Director: Ava DuVernay
In 2014, talk show host Montel Williams successfully petitioned to get 12 YEARS A SLAVE into the American history curriculum for public high schools. His reasoning was quoted as, “this film uniquely highlights a shameful period in American history, and in doing so, will evoke in students a desire to not repeat the evils of the past, while inspiring them to dream big of a better and brighter future.” His pursuit is a noble one, and Steve McQueen’s Oscar-winning film is a necessary tale that captures the brutal nature of the American slave trade through a single, powerful story. Unfortunately, Williams’s statement is indicative of a fallacy upheld by the majority of Americans — that slavery ended with the 13th Amendment to the Constitution. Ava DuVernay’s new documentary, eponymously titled 13TH, shows that it did not.
DuVernay’s film opens with a statement by President Obama on America having the highest prison population in the world (both numerically and factorially), accompanied by a stark black and white animation. It then proceeds to chronicle as much of America’s post-bellum racial history as possible in 100 minutes. The doc’s expansive timeline has a single clause of the 13th Amendment, “except as a punishment for crime whereof the party shall have been duly convicted,” as the central reason for the indentured servitude millions of black Americans have continued to endure at the hands of the prison-industrial complex since being emancipated by Abraham Lincoln. Essentially, if they can convict, they can enslave. Legally.
After Hillary called LINCOLN a “masterclass,” I early voted for Trump
This film is full of shocking moments (I audibly groaned upon realizing I was only 23 minutes in — there was a lot left to stomach) and, being a social issues doc, has a multiplicity of factoids and statistics — such as the fact that one in three black American men see jail time. However, DuVernay’s massive cast of scholars, historians, activists, and politicians avoid didactically spitting numbers at the audience; instead, they’re intent to draw a throughline from D.W. Griffiths’s racist opus THE BIRTH OF A NATION to the start of the Black Lives Matter movement. The picture of how racism has progressed in America is painted so crystal clear, it feels like the deliberate design of an individual — the fact that it’s systemic is all the more disturbing.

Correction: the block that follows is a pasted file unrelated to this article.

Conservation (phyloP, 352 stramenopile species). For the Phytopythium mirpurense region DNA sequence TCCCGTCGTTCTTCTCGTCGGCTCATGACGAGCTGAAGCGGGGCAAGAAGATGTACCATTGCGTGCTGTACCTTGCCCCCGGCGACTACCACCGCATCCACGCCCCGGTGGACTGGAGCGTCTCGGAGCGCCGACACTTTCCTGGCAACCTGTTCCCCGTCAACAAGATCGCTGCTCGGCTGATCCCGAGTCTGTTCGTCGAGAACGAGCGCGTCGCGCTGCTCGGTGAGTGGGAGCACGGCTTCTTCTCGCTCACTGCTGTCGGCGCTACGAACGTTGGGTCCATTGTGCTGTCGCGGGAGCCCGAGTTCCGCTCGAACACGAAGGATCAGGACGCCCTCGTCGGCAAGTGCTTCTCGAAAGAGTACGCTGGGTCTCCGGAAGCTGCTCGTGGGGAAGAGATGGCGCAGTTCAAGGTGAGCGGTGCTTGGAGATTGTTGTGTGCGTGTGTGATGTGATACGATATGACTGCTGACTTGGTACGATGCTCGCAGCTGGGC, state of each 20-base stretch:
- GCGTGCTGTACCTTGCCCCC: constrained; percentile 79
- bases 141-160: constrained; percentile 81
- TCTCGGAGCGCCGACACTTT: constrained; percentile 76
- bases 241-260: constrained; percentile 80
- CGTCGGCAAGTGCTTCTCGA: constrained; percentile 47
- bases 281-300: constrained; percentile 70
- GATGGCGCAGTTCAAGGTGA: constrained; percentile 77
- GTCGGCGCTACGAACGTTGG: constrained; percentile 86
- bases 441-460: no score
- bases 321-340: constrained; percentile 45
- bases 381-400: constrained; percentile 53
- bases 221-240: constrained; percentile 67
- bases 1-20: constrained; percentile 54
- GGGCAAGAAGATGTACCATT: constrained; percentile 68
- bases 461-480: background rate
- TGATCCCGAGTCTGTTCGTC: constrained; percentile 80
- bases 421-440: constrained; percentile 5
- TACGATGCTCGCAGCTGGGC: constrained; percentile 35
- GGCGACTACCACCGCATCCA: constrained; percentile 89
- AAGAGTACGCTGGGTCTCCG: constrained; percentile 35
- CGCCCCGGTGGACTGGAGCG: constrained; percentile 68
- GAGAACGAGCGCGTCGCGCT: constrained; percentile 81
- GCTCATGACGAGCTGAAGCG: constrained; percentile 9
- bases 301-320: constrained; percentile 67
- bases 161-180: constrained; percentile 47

This calculated feeling stems from DuVernay’s direction, as she functions as close to an auteur as one can in a nonfiction piece. In fact, the narrative is so tightly made, it raises eyebrows at just how documentary the film is — especially considering that DuVernay and editor Spencer Averick share writing credit on a doc that lacks voice over narration. A heavy hand aside, nothing here is fabricated; other than the recurring animation from the opening that’s used as a transition between decades, the film is entirely comprised of primary sources. High profile interviewees Newt Gingrich and Angela Davis speak over a plethora of always-relevant stock footage — which DuVernay accentuates with title cards that border on the subliminal. The interviews are captured in a modern two-camera style that often frames the subject so low and off-kilter that it appears as though DuVernay is reflecting racial oppression with how she composes the shots of her colored interviewees.
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The dialogue contains a wealth of information and DuVernay is able to cram a semester’s worth of knowledge into a feature length format. Because there is so much ground she attempts to cover in America’s racial past (a disheartening fact in and of itself) there isn’t much in the way of balance. The main oppositional voice comes in the form of Republican senator Michael Hough, a proponent of ALEC (look it up). In an excellently edited sequence, DuVernay pits Hough and political scholar Marie Gottschalk in a makeshift debate without them ever occupying the same frame. Imagine which one ends up looking like a bumbling idiot.
Not an exercise in subtlety or nuance, 13TH is exactly the film one expects it to be. This shouldn’t serve as a reason not to watch, as there’s no American that wouldn’t benefit from seeing it. For the majority of the population, it should be made required viewing as a devastating wake up call. Even for those sufficiently enlightened, DuVernay’s masterful presentation of subject matter that’s this bleak will come to be known as the contemporary blueprint for issue-centric documentaries. Destined for critical praise and awards, this film won’t be truly successful unless its message catches the public’s attention. Most depressing of all, despite Ava DuVernay’s valiant efforts, even if white, pseudo-liberal Hollywood hands her an Oscar for Best Documentary, there will still be over two million Americans behind bars, victims of the plague of mass incarceration.